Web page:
81. The Committee will focus its programme of international meetings and conferences in 2012, implemented by the Division, on widening international support for the achievement of inalienable rights of the Palestinian people to self-determination, national independence and sovereignty, and to return to their homes and property. The programme will also focus on strengthening international support for the permanent status negotiations and contributing to the creation of a favourable international atmosphere for their conduct in good faith. The Committee intends to mobilize increased international scrutiny of the developments on the ground, in particular the halt of all settlement activities in the West Bank and East Jerusalem, and an end to all other illegal Israeli policies and practices in the Occupied Palestinian Territory. It will support global campaigns to challenge Israeli impunity and promote the concept of Israeli accountability for its actions towards the Palestinian people.
82. The Committee will continue to pay special attention to highlighting the plight of the most disadvantaged Palestinians, such as the Palestine refugees, the Palestinians living in Gaza and Palestinian political prisoners. Taking into account the urgency of resolving the situation of thousands of Palestinian prisoners in Israeli jails and detention facilities, and as a follow-up to its 2010 International Meeting on that issue, the Committee will hold an international meeting at the United Nations Office at Geneva on that topic. Also, considering the central role of youth as the agents of change through non-violent, peaceful means, as recent events in the Arab world have shown, and the need for an increased involvement of the Palestinian youth in the shaping of their future State, the Committee will convene a meeting on the role of youth in the resolution of the question of Palestine, with the participation of youth political and community leaders and diplomats.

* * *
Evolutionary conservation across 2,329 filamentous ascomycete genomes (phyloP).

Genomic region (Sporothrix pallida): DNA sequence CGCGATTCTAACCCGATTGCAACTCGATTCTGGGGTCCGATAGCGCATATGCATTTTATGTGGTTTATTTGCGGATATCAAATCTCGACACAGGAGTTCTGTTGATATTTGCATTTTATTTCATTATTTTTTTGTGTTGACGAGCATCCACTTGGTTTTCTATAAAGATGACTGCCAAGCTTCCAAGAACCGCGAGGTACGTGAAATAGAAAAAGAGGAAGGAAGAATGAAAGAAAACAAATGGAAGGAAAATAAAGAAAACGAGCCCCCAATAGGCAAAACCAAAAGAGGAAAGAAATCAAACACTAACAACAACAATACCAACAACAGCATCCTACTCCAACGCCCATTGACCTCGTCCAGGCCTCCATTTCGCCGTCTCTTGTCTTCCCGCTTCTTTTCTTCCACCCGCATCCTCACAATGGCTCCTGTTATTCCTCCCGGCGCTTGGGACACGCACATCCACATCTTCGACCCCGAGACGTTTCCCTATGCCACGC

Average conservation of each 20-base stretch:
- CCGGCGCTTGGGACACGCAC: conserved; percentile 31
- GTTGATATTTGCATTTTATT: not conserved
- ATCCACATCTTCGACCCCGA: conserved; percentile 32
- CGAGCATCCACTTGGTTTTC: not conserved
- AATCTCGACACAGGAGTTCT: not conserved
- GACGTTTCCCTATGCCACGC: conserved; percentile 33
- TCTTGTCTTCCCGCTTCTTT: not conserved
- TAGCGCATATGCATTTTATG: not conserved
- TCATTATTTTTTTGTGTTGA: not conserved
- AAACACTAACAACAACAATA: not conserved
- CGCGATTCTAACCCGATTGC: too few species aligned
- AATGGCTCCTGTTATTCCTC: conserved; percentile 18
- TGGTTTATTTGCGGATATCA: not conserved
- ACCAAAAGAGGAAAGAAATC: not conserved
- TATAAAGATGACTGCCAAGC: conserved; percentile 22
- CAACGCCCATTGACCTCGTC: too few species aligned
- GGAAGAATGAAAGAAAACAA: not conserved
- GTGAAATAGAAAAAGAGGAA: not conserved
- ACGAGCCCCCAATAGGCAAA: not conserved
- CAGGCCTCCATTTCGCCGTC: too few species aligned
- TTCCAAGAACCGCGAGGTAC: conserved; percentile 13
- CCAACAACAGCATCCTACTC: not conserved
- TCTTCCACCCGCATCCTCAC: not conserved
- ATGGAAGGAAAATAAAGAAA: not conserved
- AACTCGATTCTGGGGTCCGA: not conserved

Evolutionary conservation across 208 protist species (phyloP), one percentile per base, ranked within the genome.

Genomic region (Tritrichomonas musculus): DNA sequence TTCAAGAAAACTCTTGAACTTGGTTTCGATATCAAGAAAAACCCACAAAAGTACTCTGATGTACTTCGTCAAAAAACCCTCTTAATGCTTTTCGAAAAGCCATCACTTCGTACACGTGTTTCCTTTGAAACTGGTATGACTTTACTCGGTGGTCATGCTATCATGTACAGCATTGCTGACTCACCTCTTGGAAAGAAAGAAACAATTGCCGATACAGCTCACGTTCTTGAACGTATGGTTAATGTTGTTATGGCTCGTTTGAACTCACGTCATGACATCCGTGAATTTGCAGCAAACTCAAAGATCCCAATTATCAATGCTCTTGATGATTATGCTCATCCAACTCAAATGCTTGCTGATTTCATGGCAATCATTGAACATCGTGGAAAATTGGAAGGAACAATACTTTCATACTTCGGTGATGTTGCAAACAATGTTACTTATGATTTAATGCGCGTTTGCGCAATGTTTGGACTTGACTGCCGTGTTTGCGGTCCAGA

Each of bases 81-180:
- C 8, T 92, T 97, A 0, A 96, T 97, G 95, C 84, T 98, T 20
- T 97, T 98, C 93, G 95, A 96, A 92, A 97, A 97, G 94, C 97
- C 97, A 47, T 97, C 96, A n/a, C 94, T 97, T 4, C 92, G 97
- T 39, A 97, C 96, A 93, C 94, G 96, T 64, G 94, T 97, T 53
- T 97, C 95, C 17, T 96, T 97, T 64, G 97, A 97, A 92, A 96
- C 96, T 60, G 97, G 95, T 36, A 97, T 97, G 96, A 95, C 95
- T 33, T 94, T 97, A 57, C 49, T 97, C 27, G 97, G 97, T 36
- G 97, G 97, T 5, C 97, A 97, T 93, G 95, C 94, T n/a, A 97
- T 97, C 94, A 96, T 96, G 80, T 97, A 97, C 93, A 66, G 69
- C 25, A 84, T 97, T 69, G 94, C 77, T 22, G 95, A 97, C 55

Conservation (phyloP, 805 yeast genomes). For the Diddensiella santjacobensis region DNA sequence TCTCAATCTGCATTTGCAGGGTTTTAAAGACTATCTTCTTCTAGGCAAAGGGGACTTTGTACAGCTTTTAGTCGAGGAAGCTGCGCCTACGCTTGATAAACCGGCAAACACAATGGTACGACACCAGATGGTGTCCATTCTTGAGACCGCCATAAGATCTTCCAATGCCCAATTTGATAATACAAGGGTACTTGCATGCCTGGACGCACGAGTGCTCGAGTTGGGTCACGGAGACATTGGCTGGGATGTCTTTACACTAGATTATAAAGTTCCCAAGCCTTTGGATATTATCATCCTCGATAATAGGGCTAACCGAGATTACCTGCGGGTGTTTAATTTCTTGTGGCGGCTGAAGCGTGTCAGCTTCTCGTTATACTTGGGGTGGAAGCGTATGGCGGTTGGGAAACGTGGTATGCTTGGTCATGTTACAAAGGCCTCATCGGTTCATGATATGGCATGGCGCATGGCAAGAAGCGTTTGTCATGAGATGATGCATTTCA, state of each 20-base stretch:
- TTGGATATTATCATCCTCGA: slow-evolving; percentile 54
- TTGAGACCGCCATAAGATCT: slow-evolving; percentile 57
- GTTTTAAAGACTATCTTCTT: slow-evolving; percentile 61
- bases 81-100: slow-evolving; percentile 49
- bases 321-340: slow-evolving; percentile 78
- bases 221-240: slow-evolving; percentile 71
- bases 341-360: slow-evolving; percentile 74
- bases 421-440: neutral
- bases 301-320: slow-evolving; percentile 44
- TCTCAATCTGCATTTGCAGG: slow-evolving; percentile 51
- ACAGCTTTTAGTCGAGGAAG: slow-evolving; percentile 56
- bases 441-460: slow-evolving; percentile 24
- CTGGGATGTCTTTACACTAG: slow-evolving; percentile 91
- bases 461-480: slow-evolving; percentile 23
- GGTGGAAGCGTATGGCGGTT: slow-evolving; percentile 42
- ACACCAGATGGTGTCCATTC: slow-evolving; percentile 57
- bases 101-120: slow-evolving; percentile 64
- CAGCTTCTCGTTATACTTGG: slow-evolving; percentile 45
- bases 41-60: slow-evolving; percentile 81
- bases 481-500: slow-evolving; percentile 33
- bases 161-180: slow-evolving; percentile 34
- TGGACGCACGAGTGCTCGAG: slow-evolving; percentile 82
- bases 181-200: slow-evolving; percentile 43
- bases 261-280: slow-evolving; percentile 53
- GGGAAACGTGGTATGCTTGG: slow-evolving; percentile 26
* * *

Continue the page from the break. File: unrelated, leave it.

83. The Committee will continue to mobilize support for the Palestinian institution-building and all other efforts to facilitate the viability of the Palestinian State. It will reach out to and engage Governments, parliamentarians and civil society to mobilize support for a just solution of all permanent status issues. The Committee wishes to contribute to efforts towards ending incitement on both sides, provide a venue to have the narratives heard and reconciled and, with the help of civil society, to promote peace education. It will pay particular attention to the inclusion and empowerment of women and their organizations in this process. The Committee also wishes to work towards Palestinian reconciliation and will strive to involve in its events Palestinians from different ends of the political spectrum.